Drug and alcohol use is a widespread issue and impacts individuals and families across age, gender, culture and income levels. If you or someone you love is struggling with drug or alcohol use, effective treatments are available. Although this use can negatively impact family relationships, housing, and finances, the decision to enroll in a 30-day treatment program for help does not have to negatively impact your employment.
The Family Medical Leave Act of 1993 (FMLA) requires certain employers to allow employees up to 12 unpaid weeks off of work to care for significant medical concerns for themselves or their families. Covered instances include childbirth, caring for a sick child or parent, or missed work due to personal medical struggles. This ensures that the jobs are not lost and health insurance is not canceled due to missed work under these conditions. Treatment for alcohol and drug use is significant medical concerns and would be protected under the FMLA. It is important to understand that missing work due to substance use is not covered by FMLA and could result in disciplinary action, however, taking a short term leave from your job to seek treatment in a substance abuse treatment facility would be covered.
To be eligible for FMLA, there are a variety of factors, as follows:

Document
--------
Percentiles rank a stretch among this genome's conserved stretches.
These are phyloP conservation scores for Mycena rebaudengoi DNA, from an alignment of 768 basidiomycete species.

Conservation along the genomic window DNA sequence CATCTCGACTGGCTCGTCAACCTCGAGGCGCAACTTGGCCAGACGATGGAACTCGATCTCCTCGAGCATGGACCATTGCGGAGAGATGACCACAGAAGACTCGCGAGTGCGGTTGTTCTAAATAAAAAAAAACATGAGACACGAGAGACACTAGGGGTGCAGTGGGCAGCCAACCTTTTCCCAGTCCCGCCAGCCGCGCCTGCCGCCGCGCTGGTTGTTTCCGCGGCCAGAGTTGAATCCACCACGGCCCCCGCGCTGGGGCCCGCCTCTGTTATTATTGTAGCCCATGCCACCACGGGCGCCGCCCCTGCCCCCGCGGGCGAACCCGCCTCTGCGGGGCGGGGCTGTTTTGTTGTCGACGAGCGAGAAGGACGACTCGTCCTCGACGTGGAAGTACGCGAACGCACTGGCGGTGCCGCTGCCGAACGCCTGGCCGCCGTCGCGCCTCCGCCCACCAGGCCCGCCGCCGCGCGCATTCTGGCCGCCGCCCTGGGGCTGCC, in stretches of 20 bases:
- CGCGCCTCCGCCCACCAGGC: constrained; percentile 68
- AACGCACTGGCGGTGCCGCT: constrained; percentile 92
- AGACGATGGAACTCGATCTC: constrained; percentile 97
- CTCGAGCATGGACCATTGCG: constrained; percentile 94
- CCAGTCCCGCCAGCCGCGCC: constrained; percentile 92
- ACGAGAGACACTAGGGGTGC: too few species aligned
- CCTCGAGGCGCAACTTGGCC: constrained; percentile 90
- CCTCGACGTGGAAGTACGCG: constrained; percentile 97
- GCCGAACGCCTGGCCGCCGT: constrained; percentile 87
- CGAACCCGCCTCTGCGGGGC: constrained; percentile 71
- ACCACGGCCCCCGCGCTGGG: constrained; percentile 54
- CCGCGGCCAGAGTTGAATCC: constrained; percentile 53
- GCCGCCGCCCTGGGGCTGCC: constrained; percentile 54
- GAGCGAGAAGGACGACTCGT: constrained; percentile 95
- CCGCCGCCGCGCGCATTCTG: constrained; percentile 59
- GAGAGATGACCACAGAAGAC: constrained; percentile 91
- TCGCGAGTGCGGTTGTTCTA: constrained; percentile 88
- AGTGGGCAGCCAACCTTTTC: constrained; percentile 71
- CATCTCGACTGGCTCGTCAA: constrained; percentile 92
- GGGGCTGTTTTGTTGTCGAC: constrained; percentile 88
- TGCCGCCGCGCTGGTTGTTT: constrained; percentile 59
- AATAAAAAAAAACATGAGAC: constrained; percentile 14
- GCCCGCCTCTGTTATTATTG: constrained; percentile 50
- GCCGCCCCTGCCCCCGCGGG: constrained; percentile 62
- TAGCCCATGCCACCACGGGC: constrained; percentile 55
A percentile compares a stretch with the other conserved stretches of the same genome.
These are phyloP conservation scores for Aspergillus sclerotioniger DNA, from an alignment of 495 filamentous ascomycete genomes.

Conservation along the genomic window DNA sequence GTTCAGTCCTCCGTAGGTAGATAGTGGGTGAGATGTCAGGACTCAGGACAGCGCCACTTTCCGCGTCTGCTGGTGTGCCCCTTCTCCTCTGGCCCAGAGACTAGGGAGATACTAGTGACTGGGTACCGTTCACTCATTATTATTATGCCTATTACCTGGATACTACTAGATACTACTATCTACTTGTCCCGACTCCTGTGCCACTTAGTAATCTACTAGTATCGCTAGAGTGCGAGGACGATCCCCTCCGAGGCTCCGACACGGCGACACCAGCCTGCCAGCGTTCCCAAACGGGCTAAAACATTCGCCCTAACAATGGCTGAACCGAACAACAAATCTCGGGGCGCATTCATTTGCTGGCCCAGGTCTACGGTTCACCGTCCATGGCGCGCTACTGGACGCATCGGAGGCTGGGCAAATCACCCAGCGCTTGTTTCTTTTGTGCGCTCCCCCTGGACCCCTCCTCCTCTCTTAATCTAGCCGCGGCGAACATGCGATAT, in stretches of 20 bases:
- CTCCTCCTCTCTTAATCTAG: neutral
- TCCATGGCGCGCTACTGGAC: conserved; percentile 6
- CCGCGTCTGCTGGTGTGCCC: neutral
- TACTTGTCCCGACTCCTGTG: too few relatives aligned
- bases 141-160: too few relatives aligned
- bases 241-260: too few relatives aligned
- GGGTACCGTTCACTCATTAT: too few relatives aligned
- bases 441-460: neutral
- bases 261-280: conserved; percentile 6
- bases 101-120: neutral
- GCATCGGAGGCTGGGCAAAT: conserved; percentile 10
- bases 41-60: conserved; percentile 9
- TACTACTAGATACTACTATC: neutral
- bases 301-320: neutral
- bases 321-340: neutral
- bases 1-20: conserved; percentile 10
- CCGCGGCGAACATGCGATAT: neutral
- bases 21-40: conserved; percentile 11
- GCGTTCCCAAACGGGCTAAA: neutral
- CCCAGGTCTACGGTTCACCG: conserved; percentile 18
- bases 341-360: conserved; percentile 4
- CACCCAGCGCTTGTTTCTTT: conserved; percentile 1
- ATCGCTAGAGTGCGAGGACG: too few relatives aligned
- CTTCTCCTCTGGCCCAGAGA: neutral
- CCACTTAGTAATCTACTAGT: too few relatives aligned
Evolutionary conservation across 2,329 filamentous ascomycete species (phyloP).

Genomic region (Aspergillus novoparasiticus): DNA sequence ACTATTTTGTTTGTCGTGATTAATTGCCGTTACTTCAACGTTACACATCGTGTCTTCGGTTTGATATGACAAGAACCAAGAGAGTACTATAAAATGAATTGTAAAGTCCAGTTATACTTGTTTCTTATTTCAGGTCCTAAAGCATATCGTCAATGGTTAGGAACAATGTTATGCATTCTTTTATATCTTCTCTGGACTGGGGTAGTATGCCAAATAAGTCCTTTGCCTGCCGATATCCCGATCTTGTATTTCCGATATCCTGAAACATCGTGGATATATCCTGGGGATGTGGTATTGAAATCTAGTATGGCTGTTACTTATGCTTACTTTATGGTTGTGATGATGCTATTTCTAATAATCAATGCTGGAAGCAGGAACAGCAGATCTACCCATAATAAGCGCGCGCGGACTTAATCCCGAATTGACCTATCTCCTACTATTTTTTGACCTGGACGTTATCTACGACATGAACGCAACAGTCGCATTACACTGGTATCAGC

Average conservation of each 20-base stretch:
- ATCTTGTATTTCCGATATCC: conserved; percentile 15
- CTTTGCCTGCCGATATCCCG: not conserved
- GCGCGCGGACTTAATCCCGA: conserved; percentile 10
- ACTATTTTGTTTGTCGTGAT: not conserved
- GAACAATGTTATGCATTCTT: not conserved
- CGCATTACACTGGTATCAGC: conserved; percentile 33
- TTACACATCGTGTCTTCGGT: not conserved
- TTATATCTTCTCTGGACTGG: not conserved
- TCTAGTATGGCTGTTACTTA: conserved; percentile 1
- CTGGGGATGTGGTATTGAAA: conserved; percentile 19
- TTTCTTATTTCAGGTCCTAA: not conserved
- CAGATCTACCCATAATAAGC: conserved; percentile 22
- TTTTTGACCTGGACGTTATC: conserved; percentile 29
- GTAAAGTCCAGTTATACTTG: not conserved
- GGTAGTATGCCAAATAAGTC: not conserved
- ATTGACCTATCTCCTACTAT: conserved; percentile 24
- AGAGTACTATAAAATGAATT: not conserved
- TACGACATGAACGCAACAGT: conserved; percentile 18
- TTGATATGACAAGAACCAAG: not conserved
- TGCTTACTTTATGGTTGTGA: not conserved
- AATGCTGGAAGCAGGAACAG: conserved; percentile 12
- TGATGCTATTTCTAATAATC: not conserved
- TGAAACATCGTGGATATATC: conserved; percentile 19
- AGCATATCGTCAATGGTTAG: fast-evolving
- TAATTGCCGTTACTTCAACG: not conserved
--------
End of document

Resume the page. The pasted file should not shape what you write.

• Employer must have at least 50 employees in a location or within 75 miles of one location
• Employee must have worked with the company for a minimum of 12 months
• Employee must have worked at least 1,250 hours in the previous 12 months
It is important that as much notice possible is given to the employer prior to going into treatment. The FMLA requires that your employer holds your job or agrees to have another similar position open upon return to work. Your employer, however, is not required to pay you for this time away unless that is outlined in your job agreement.
The misuse of drugs and alcohol severely impacts individuals across the globe. When struggling with substance use, it can be difficult to reach out for help, but you are not alone. Treatment is available, and laws, such as the FMLA, can protect your financial livelihood during this treatment. Please call 833-610-1174 today and make the decision to seek help. You can make a change!